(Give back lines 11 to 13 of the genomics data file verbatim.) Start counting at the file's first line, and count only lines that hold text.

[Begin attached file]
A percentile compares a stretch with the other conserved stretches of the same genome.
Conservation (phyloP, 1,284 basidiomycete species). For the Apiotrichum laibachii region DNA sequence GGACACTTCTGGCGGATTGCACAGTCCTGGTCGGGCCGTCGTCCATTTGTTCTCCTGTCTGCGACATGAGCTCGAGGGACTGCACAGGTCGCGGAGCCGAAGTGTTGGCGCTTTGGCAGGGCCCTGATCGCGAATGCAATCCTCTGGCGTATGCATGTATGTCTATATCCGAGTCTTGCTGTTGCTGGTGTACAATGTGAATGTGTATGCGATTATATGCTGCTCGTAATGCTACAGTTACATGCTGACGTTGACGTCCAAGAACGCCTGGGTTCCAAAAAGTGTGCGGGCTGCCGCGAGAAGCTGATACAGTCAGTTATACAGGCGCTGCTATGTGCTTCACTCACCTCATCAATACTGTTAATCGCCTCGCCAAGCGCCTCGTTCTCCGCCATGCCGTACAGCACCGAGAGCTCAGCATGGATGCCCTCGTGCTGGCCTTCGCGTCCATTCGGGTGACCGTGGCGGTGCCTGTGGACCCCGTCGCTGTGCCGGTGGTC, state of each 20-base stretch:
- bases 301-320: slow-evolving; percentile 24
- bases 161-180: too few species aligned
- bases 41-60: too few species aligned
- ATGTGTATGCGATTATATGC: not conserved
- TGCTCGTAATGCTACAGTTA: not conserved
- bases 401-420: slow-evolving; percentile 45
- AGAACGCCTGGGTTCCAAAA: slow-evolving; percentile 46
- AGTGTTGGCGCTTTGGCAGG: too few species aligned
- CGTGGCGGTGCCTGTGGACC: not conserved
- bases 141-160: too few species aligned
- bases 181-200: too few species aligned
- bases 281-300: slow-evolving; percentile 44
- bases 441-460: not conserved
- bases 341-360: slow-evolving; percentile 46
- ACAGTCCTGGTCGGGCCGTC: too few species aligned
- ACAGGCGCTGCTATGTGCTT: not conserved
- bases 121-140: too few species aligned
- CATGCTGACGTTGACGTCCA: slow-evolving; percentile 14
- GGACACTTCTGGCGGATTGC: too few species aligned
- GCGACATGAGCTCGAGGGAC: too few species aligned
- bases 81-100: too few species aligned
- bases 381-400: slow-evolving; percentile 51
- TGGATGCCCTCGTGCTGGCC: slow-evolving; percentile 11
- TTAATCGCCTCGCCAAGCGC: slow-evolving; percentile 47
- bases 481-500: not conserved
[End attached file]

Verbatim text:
- CGTGGCGGTGCCTGTGGACC: not conserved
- bases 141-160: too few species aligned
- bases 181-200: too few species aligned